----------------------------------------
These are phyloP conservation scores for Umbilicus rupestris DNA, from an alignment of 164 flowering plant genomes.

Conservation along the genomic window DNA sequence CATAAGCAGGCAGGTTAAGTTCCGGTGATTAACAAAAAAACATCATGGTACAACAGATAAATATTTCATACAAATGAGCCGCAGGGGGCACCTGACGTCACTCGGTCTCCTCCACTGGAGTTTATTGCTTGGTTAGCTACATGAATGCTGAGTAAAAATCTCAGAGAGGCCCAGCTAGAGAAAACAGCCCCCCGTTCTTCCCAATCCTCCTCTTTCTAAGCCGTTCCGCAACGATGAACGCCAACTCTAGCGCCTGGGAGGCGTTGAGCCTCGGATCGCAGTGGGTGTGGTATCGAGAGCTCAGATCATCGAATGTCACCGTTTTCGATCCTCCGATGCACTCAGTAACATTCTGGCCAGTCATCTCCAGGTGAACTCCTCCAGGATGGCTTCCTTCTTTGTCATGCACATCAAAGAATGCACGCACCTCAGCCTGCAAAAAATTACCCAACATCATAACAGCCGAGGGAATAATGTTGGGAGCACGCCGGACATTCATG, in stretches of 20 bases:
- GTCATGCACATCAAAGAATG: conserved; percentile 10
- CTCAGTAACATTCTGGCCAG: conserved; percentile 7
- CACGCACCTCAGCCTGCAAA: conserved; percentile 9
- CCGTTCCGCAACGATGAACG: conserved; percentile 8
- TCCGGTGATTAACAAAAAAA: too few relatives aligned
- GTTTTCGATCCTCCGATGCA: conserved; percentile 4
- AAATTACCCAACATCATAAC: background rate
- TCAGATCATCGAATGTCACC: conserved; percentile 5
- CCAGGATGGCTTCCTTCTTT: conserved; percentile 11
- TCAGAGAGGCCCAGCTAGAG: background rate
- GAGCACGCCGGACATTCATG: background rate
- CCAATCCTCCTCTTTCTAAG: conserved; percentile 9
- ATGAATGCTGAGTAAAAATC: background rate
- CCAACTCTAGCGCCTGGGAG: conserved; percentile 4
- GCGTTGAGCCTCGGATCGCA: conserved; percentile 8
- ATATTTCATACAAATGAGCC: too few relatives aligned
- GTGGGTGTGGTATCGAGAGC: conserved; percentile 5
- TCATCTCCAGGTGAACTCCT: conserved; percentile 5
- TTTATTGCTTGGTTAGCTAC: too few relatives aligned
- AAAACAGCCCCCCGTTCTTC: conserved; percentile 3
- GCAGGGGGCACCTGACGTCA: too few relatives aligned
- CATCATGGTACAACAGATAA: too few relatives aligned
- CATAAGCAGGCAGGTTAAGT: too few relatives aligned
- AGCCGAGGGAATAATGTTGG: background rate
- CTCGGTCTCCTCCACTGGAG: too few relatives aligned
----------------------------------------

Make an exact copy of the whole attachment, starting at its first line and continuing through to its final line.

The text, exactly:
These are phyloP conservation scores for Umbilicus rupestris DNA, from an alignment of 164 flowering plant genomes.

Conservation along the genomic window DNA sequence CATAAGCAGGCAGGTTAAGTTCCGGTGATTAACAAAAAAACATCATGGTACAACAGATAAATATTTCATACAAATGAGCCGCAGGGGGCACCTGACGTCACTCGGTCTCCTCCACTGGAGTTTATTGCTTGGTTAGCTACATGAATGCTGAGTAAAAATCTCAGAGAGGCCCAGCTAGAGAAAACAGCCCCCCGTTCTTCCCAATCCTCCTCTTTCTAAGCCGTTCCGCAACGATGAACGCCAACTCTAGCGCCTGGGAGGCGTTGAGCCTCGGATCGCAGTGGGTGTGGTATCGAGAGCTCAGATCATCGAATGTCACCGTTTTCGATCCTCCGATGCACTCAGTAACATTCTGGCCAGTCATCTCCAGGTGAACTCCTCCAGGATGGCTTCCTTCTTTGTCATGCACATCAAAGAATGCACGCACCTCAGCCTGCAAAAAATTACCCAACATCATAACAGCCGAGGGAATAATGTTGGGAGCACGCCGGACATTCATG, in stretches of 20 bases:
- GTCATGCACATCAAAGAATG: conserved; percentile 10
- CTCAGTAACATTCTGGCCAG: conserved; percentile 7
- CACGCACCTCAGCCTGCAAA: conserved; percentile 9
- CCGTTCCGCAACGATGAACG: conserved; percentile 8
- TCCGGTGATTAACAAAAAAA: too few relatives aligned
- GTTTTCGATCCTCCGATGCA: conserved; percentile 4
- AAATTACCCAACATCATAAC: background rate
- TCAGATCATCGAATGTCACC: conserved; percentile 5
- CCAGGATGGCTTCCTTCTTT: conserved; percentile 11
- TCAGAGAGGCCCAGCTAGAG: background rate
- GAGCACGCCGGACATTCATG: background rate
- CCAATCCTCCTCTTTCTAAG: conserved; percentile 9
- ATGAATGCTGAGTAAAAATC: background rate
- CCAACTCTAGCGCCTGGGAG: conserved; percentile 4
- GCGTTGAGCCTCGGATCGCA: conserved; percentile 8
- ATATTTCATACAAATGAGCC: too few relatives aligned
- GTGGGTGTGGTATCGAGAGC: conserved; percentile 5
- TCATCTCCAGGTGAACTCCT: conserved; percentile 5
- TTTATTGCTTGGTTAGCTAC: too few relatives aligned
- AAAACAGCCCCCCGTTCTTC: conserved; percentile 3
- GCAGGGGGCACCTGACGTCA: too few relatives aligned
- CATCATGGTACAACAGATAA: too few relatives aligned
- CATAAGCAGGCAGGTTAAGT: too few relatives aligned
- AGCCGAGGGAATAATGTTGG: background rate
- CTCGGTCTCCTCCACTGGAG: too few relatives aligned